After the Webinar: What Law Enforcement Agencies Need to Know to Implement a Successful Body Worn Camera Program. Q&A with the Presenters

Webinar presenters Dr. Michael White and Asst Chief Brenda Buren answered a number of your questions after their presentation, What Law Enforcement Agencies Need to Know to Implement a Successful Body Worn Camera Program. Here are some of their responses.

 

Audience Question: Is federal funding available for private law enforcement agencies working on college campuses?

Michael White: There have been a diverse array of agencies that have gotten funding. There's probably 10 or 12 university police departments that have gotten funding, but it is my understanding that all of those are employees of the university — like a private security firm or organization. That I would recommend reaching out to BJA. If you'll go their website you'll see the RFP for the grant-funding program and there's a person to contact. I'm not quite sure about that. My guess would be it would be fine — but you'd want to check on it.

 

 

Audience Question: What vendor did Tempe, Arizona end up going with?

Brenda Buren: We ultimately went with Axon, which was Taser.

 

 

Audience Question: How long was the Tempe process from the starting of the research to the full deployment?

Brenda Buren:  In terms of kicking it off, we didn't have everybody involved so it was a short process getting funding. Once we got funding, we probably did about 6 months of work before we really got the policy done. We were probably in it for about 9 months by the time we were procuring cameras. Obviously, very quickly after that, we rolled out our deployment. The plan, if you want to look at it overall, by the time we started this until we actually deployed cameras was probably about 9 months.

 

Michael White:  What I would like to add to that is that there two pieces of funding. The earlier piece would have been the Tempe PD's funding for the program itself which essentially came from the city council. I started working with Tempe pro bono and I was able to secure funding from the Laura and John Arnold Foundation for full-blown evaluation. There were evaluation funding and a separate funding piece that Tempe used to pay for the program.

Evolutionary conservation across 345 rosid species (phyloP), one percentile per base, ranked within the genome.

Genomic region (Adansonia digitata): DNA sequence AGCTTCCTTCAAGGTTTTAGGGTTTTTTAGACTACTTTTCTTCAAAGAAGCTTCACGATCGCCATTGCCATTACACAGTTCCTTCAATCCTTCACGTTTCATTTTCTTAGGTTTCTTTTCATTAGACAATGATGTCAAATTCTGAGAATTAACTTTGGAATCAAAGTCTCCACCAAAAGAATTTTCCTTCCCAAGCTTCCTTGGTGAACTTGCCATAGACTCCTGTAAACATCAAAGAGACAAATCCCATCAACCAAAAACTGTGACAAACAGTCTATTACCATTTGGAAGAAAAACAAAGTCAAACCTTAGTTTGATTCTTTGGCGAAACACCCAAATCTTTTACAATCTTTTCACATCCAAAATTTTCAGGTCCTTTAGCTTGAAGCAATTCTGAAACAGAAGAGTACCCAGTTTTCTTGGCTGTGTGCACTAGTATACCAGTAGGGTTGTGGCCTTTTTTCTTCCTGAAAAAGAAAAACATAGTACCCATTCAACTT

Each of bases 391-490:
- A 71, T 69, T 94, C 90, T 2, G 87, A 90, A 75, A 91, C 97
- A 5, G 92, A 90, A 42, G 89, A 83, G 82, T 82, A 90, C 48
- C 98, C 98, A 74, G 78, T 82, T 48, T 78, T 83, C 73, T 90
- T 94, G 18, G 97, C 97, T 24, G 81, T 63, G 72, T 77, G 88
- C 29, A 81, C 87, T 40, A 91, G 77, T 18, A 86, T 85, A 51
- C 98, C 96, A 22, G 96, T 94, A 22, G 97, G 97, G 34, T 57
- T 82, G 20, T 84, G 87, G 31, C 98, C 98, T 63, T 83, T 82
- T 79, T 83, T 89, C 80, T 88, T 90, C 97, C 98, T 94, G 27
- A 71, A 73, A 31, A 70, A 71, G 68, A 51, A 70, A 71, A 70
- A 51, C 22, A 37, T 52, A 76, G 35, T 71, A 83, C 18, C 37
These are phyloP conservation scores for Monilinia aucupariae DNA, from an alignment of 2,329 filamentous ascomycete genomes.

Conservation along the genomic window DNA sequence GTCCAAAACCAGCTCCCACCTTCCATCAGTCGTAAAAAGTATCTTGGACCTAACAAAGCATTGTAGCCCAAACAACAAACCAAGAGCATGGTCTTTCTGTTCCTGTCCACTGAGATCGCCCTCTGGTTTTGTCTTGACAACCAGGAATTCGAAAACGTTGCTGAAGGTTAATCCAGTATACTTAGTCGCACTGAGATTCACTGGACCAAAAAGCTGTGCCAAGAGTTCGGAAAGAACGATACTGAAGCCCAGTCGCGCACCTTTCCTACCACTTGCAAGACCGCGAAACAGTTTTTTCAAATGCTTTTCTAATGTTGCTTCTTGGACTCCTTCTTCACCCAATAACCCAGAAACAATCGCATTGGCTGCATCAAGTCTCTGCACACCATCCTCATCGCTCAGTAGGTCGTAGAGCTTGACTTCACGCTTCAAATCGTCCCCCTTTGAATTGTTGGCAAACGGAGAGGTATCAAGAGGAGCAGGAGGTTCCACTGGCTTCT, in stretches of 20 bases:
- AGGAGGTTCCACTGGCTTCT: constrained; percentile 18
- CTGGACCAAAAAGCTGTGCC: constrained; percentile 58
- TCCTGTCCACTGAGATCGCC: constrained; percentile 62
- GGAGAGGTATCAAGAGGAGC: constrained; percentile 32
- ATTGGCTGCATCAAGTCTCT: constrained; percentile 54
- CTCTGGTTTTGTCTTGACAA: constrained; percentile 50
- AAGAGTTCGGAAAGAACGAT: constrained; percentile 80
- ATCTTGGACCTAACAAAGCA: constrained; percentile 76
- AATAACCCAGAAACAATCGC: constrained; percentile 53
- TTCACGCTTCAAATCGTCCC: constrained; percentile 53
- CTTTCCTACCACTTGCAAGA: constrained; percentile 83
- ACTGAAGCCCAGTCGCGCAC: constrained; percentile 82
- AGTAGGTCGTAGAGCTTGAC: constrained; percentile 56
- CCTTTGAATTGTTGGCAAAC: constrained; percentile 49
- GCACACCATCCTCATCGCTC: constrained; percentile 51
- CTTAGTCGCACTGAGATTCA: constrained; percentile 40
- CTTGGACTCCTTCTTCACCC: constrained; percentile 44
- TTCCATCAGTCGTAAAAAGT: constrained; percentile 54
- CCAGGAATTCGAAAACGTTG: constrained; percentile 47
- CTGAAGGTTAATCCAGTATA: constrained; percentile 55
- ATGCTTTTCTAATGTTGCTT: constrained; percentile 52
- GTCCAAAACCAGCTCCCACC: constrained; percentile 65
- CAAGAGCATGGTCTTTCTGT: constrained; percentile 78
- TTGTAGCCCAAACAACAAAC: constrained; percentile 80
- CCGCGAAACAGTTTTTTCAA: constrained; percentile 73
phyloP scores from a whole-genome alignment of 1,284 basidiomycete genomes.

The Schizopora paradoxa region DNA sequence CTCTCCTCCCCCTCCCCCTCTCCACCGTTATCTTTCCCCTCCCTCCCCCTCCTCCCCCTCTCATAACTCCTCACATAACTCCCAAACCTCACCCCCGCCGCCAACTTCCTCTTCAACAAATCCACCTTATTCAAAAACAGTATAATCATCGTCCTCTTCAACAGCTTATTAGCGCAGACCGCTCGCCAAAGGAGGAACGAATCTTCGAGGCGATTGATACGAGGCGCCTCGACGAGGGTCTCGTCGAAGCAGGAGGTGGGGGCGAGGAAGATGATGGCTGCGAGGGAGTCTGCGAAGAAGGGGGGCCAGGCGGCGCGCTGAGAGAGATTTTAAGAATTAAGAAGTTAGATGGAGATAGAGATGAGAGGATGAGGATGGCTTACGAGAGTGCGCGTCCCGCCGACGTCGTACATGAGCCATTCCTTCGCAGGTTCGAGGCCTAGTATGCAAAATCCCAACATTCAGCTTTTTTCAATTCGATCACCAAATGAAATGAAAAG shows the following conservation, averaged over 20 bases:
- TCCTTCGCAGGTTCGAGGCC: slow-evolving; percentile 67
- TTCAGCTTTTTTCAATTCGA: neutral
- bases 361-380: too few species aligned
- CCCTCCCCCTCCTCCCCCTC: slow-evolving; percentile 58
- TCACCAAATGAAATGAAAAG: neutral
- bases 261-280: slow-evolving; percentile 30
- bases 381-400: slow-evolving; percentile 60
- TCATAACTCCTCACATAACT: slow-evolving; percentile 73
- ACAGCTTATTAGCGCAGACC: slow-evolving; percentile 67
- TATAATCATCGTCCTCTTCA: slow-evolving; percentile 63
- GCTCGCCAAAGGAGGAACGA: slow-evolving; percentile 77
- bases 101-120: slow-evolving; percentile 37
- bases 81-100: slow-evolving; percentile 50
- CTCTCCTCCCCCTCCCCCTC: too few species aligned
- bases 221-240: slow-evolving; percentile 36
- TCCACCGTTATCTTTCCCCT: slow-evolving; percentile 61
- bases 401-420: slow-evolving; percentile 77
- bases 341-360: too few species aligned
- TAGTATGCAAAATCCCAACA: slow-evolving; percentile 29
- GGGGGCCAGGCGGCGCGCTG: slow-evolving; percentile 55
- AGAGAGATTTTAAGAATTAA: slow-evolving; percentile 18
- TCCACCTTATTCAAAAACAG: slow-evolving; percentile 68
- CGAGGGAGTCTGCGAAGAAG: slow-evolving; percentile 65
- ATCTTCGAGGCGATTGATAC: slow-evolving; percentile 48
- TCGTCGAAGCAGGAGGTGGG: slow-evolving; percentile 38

Audience Question: I am the deputy commissioner of the Virgin Islands PD and we just started a pilot program. Would we still be eligible for federal funds?

Michael White:  I would say yes. I know one of the grantees is Puerto Rico so based on that I would imagine that the Virgin Islands would also be eligible.

 

 

Audience Question: Have you developed any recommendations as to how departments can manage the overwhelming administrative burdens associated with compliance with the search review redaction and disclosure requirements of state sunshine or freedom of information act laws pertaining to the release of body camera videotapes footage to the media and/or the public?

Brenda Buren: I guess the bottom line is how are we dealing with requests we're getting for video? Broadly, we expected it to be much worse or have more requests than what we have. So, it hasn't been too bad. Here comes the issue of the ability to actually redact. That is something to make sure you put in your RFP, the ability to do that. The tools aren't great right now. We have been able to meet those requirements a little bit easier by using Axon. Axon has the ability to shake or blur all of the videos so we can technically redact the entire video very quickly. Some of the media outlets do not like that but it's nearly impossible to meet the other needs until they have better tools. Arizona is pretty pro-community, in terms of we have to provide a lot of public records, similar to Florida and Washington State. It really hasn't been bad as we thought but we did ultimately get a redaction person for the PD as well as one for the prosecutor's office. The city prosecutor's office, I would say, is using the redaction time 3 to 1 to what the PD is.